KAUST DepartmentComputer, Electrical and Mathematical Sciences and Engineering (CEMSE) Division
Electrical Engineering Program
Physical Sciences and Engineering (PSE) Division
Sensing, Magnetism and Microsystems Lab
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AbstractA magnetic nanocomposite has been implemented as artificial hair on a giant magnetoimpedance (GMI) thin-film sensor for flow sensing. The 500 μm long and 100 μm in diameter pillars are composed of iron nanowires incorporated in polydimethylsiloxane (PDMS). The nanowires' length and diameter are 6 μm and 35 nm, respectively. Upon fluid flow, the pillars are deflected, causing a change in the magnetic field at the GMI element and a corresponding change in impedance. The permanent magnetic behavior of the nanowires in combination with the GMI sensor and the high elasticity of the PDMS pillars result in a high-performance flow sensor with low power consumption and potential for remote detection. No additional magnetic field is required to magnetize the nanowires or bias the sensor, which simplifies miniaturization and integration in microsystems. At a power consumption of 31.6 μW, air flow rates up to 190 mm s-1 can be detected with a sensitivity of 24 mΩ (mm)-1 s and a resolution of 0.56 mm s-1 while the range for water flow is up to 7.8 mm s-1 with a sensitivity of 0.9 Ω (mm)-1 s and a resolution of 15 μm s-1. When power consumption is reduced to as low as 80 nW a high resolution of 32 μm s-1 is still maintained.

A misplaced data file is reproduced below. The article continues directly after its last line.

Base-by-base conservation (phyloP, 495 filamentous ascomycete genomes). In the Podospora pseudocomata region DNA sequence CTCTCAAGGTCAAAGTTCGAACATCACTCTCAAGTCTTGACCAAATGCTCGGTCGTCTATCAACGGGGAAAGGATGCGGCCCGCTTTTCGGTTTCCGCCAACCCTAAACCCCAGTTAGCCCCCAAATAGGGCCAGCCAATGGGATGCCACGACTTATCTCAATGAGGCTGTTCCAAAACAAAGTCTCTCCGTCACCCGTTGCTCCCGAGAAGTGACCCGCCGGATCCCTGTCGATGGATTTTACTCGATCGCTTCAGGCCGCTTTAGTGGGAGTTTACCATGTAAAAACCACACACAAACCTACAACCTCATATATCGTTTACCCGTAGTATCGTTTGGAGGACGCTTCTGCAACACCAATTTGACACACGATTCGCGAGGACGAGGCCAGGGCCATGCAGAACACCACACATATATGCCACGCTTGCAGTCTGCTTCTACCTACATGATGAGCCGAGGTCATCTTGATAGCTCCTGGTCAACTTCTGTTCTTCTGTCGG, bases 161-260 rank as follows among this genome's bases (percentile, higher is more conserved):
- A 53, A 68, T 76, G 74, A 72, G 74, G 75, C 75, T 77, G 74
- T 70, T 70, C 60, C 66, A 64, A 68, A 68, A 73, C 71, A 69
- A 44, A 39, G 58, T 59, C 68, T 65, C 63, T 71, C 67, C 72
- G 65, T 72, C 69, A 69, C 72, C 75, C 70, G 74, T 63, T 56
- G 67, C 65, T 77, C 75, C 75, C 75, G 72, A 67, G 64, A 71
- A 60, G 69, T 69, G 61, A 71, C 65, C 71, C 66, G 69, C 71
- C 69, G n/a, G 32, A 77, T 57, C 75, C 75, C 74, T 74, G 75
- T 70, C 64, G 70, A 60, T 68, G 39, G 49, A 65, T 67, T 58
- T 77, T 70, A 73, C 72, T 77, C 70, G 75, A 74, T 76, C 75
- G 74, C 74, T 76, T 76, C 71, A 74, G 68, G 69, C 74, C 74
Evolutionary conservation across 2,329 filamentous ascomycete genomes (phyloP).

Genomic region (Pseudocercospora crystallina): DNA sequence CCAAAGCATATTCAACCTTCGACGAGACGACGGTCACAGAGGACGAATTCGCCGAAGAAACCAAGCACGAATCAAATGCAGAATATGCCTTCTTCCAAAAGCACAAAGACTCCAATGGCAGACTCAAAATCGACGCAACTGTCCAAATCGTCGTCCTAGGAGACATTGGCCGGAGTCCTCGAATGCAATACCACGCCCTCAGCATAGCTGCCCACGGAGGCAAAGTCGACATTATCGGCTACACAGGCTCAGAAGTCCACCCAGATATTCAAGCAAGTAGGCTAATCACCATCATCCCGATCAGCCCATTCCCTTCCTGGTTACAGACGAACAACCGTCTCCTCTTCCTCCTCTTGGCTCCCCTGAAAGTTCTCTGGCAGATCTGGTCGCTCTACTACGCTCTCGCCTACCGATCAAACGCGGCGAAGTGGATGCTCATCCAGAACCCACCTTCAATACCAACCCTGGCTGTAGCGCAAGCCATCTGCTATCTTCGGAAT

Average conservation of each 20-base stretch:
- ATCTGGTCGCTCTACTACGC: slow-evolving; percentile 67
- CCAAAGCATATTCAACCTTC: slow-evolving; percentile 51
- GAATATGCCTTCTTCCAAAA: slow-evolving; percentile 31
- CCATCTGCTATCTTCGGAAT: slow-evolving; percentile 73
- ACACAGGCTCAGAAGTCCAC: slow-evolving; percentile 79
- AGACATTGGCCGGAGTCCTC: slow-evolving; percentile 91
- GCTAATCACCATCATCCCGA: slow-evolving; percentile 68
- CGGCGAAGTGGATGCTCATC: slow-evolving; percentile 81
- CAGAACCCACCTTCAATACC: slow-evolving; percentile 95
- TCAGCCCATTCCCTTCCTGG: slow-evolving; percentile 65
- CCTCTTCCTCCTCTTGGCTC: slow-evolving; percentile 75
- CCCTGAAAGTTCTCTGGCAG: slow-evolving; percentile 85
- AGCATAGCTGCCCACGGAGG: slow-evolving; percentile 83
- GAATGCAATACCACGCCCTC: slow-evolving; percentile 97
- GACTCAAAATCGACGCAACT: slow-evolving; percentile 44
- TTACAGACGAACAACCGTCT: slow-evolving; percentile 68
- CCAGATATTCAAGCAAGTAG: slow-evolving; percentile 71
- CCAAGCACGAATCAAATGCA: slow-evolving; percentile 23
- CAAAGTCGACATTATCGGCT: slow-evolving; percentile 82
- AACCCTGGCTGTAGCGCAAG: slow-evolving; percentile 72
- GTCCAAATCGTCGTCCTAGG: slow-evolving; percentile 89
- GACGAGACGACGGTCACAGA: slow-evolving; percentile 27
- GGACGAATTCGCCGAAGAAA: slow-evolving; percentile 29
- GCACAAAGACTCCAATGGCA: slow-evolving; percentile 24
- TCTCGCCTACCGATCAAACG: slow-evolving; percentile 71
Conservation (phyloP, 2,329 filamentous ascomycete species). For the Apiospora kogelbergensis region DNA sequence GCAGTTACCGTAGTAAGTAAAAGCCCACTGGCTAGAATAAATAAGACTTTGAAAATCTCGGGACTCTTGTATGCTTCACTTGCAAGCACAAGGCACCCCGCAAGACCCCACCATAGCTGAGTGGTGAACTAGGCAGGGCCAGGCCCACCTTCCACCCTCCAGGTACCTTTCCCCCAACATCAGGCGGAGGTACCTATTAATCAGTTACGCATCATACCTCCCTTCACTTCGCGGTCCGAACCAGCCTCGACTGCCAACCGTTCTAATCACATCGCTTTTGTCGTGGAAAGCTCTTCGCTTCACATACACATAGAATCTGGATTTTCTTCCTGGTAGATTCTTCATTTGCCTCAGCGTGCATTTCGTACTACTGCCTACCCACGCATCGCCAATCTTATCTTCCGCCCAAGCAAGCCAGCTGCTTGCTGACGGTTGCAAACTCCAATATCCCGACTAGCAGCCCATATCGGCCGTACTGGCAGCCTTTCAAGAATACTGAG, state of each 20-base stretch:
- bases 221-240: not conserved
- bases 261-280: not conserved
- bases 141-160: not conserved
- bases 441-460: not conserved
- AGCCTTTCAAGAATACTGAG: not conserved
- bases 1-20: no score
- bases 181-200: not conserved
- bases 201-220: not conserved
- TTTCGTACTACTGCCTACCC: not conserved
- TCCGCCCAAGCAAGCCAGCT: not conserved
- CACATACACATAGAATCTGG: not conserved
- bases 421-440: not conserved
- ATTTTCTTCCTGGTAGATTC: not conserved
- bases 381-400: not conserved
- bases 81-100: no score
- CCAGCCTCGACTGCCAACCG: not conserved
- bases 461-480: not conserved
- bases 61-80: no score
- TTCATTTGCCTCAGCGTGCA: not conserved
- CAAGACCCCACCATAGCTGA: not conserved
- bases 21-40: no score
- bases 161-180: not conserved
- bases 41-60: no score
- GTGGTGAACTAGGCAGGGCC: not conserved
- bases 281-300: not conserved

PublisherRoyal Society of Chemistry (RSC)
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